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Story Design Tips: Better NPC Interaction, Part I

Let’s improve NPC interactions. (Part 1 of 3).

Towards Better NPC’s

Even in the best games, a player’s interaction with an NPC usually looks like what it is: One dialogue taken out of X possible dialogues. These dialogues are usually built like a tree: The NPC starts with statement A. When the NPC stops talking, the player chooses one of so-and-so options, each one leading to another ‘branch’ of the tree. The NPC stops again, the player chooses again, and the dialogue proceeds down another branch that stems from the original one.

I want to suggest a system that will lead to richer NPC interaction, one that actually looks human (or alien, but more believable and richer than it is now, just like real human interaction).

This is the first of three articles that will hopefully show a new approach to creating NPC interaction.

  • The first article (this one) talks about changing the basic interaction between characters.
  • The second article will talk about changing the basic build-up of an NPC.  
  • The third will show how new puzzles can be created that stem from the fact that NPC’s are now more ‘human’.

Redefining the NPC Interaction

Interaction between NPC’s is almost always done in dialogue. It is therefore very tempting to consider dialogue as a way to deliver information. As readers of this Story Design Tips column remember from a 5-article series about dialogue, dialogue is never about information. It is a series of actions and reactions performed by characters that have a purpose as well as a certain mood/state-of-mind.

To construct dialogue, you have to take into consideration the make-up of your NPC’s character. The make-up of an NPC’s character is made out of his personality (which influences which actions he chooses to use and in what roundabout way they are performed) but also of its present mood. Meaning, if he’s angry at the player he would respond differently than if he was very pleased with him.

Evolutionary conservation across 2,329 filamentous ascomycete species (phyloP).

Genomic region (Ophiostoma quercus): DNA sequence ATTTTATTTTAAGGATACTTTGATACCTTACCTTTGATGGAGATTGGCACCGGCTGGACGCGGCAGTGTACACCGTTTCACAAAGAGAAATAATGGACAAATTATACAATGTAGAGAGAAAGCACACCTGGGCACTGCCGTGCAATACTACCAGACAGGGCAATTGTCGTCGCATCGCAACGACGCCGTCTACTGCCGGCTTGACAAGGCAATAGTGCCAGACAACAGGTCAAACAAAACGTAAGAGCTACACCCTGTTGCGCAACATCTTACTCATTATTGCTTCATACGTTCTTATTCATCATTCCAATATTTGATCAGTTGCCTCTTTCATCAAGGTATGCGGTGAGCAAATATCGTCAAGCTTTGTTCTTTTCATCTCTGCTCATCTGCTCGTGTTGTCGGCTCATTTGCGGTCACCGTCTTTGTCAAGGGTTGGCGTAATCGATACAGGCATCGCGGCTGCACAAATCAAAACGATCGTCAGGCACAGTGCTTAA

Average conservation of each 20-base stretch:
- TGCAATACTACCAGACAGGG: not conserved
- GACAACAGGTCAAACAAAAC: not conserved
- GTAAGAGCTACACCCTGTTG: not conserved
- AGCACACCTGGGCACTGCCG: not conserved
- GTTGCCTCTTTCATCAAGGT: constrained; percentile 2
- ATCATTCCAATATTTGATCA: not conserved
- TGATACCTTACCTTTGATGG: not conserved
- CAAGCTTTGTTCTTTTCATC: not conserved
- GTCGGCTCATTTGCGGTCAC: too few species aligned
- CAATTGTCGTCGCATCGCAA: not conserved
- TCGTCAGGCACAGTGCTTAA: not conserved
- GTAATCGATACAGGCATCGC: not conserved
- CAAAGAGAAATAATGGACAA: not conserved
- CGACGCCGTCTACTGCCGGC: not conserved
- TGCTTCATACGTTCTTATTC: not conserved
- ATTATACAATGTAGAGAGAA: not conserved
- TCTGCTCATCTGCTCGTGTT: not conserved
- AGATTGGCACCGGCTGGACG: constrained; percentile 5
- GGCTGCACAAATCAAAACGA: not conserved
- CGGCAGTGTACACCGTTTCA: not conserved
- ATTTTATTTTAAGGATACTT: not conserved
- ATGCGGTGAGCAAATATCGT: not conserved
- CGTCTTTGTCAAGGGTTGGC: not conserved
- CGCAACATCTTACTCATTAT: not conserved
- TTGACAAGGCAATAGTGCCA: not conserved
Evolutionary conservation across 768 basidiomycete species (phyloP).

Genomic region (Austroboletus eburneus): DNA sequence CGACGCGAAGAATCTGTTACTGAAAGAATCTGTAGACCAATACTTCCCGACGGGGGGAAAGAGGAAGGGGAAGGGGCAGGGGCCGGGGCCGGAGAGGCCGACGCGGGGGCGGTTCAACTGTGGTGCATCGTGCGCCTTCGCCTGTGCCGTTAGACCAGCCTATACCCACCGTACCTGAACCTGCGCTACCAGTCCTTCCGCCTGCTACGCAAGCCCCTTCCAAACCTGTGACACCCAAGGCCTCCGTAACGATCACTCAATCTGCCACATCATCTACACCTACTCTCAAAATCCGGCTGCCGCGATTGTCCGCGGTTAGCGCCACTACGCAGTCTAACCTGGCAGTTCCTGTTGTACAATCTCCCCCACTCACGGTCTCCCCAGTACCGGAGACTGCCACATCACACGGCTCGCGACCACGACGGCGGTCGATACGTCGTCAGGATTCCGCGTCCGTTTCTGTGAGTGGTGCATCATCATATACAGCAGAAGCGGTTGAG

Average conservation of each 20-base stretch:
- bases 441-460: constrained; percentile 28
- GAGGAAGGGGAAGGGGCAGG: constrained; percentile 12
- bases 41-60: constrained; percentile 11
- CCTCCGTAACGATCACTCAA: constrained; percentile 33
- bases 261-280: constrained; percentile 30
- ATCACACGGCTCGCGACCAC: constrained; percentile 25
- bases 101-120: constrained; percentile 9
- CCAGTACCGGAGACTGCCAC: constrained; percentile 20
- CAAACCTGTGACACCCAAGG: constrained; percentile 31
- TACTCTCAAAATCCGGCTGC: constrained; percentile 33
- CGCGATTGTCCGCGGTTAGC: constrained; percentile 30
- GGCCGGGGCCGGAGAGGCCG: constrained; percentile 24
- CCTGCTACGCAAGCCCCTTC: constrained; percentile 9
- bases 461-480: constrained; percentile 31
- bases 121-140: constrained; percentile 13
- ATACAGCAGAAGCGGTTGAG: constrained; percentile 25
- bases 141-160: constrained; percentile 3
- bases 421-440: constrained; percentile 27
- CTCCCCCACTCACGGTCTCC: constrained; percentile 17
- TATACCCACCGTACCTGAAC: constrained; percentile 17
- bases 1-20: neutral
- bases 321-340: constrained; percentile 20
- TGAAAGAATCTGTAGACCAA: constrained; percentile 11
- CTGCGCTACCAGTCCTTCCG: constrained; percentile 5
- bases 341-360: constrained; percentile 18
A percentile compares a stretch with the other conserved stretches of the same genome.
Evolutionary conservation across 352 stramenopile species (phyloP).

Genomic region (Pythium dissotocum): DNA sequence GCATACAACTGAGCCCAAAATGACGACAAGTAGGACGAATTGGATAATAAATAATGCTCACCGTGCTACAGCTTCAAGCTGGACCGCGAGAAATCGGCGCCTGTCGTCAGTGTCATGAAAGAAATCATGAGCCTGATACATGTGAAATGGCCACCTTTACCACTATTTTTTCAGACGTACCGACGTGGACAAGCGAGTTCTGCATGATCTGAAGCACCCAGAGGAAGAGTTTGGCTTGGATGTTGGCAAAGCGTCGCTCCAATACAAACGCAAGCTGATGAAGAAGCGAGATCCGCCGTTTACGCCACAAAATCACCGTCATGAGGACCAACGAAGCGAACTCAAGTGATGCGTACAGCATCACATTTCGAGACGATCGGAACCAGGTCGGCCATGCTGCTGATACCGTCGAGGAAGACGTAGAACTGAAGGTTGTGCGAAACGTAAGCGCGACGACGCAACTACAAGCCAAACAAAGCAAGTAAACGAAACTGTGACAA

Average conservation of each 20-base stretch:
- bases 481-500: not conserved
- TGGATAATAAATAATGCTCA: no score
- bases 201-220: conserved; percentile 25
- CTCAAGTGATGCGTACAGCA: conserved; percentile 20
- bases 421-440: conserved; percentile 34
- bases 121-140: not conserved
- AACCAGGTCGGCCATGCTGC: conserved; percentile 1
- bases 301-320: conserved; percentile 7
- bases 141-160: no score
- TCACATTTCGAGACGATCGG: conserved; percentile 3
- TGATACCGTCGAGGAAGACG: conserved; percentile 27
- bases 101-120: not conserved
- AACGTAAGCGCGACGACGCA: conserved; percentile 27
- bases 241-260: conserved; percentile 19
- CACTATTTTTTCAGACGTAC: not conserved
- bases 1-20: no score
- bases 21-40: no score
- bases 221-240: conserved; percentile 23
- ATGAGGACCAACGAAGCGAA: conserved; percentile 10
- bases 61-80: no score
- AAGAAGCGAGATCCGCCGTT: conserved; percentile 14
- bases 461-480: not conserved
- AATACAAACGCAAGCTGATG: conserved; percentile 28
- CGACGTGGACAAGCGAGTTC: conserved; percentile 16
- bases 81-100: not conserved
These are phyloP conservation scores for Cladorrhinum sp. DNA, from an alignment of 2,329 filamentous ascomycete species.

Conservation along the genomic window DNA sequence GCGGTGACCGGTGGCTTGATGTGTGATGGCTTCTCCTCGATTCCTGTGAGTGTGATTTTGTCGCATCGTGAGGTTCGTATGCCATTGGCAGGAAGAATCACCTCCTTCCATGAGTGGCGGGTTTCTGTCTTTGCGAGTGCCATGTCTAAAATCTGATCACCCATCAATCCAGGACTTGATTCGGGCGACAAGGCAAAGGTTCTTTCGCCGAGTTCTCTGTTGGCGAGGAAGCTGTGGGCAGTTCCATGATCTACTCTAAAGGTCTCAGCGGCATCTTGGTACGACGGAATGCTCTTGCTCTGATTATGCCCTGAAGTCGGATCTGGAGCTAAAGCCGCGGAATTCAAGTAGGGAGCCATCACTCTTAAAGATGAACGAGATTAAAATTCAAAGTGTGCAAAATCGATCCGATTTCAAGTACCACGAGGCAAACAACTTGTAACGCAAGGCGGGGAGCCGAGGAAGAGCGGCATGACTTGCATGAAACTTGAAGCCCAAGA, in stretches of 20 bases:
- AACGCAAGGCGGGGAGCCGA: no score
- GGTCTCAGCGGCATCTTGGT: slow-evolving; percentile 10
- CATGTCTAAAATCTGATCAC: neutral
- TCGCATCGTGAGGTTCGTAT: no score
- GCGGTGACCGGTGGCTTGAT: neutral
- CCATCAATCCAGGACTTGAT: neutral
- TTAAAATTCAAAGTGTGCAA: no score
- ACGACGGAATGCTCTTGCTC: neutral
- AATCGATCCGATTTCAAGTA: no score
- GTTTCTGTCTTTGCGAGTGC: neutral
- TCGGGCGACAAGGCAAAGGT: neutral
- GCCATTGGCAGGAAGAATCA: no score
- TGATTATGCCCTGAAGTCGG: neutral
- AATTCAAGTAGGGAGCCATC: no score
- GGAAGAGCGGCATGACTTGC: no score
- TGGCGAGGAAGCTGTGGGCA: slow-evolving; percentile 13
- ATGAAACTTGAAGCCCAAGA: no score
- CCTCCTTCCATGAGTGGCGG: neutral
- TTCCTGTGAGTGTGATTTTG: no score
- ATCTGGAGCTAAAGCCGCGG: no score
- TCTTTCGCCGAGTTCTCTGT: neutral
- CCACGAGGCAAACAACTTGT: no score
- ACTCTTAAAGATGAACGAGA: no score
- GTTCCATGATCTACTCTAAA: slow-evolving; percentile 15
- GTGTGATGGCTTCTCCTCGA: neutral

Since dialogue is about actions and reactions and not information, the player should not ask for information. I mean, not ever. Instead, the player should use actions to get what he wants out of the NPC’s. There is a vast array of actions, and any one of them must either seem meant to improve the other’s mood (joke around, coax, kiss ass, complement, etc.) or to worsen it (berate, belittle, order, make fun of, etc.).

Keep in mind that there are no real negative-mood or positive-mood actions. Any action can serve as both to different characters (if you ‘beg’ one character, it will play to his ego, and his mood will improve; but if you ‘beg’ another character, he will think you are crass and are assuming that he’s crass, and he’ll get angrier) or even serve as both to the same character when the character is in a different mood (when the king is in a good mode, ‘joking around’ can only improve his mood, but when the king is in a bad mood, his sense of humor disappears and he becomes certain you’re trying to make fun of him).

One action can mean many things – that is the complexity of interaction that’s human-like. But one action will always lead to a mood change.

My first suggestion, therefore, is to completely change the player’s choices during a dialogue. The player doesn’t choose between texts, he chooses between a stock set of actions (you choose which actions are best for your game). The player doesn’t need to know you consider actions as positive or negative mood changers, he just needs to choose how he’s going to say what he has to say. People know instinctively that different actions get different results from different people when they’re in different moods. Therefore any interaction becomes a puzzle: What’s the best way to get what I want from this NPC?

Now, changing what the player sees and chooses from is still a cosmetic change. Mass Effect’s dialogue system chooses between positive and negative statements but the dialogues are still built like trees. Next time we’re going to talk about how to change the basic make-up of the NPC’s themselves in order to create entirely new dialogue possibilities that are not at all tree-like. But that’s next week.

[If any of you have any questions for future Story Design Tips columns, please write them in the comments or send me an email to guyhasson at gmail dot com.]

 

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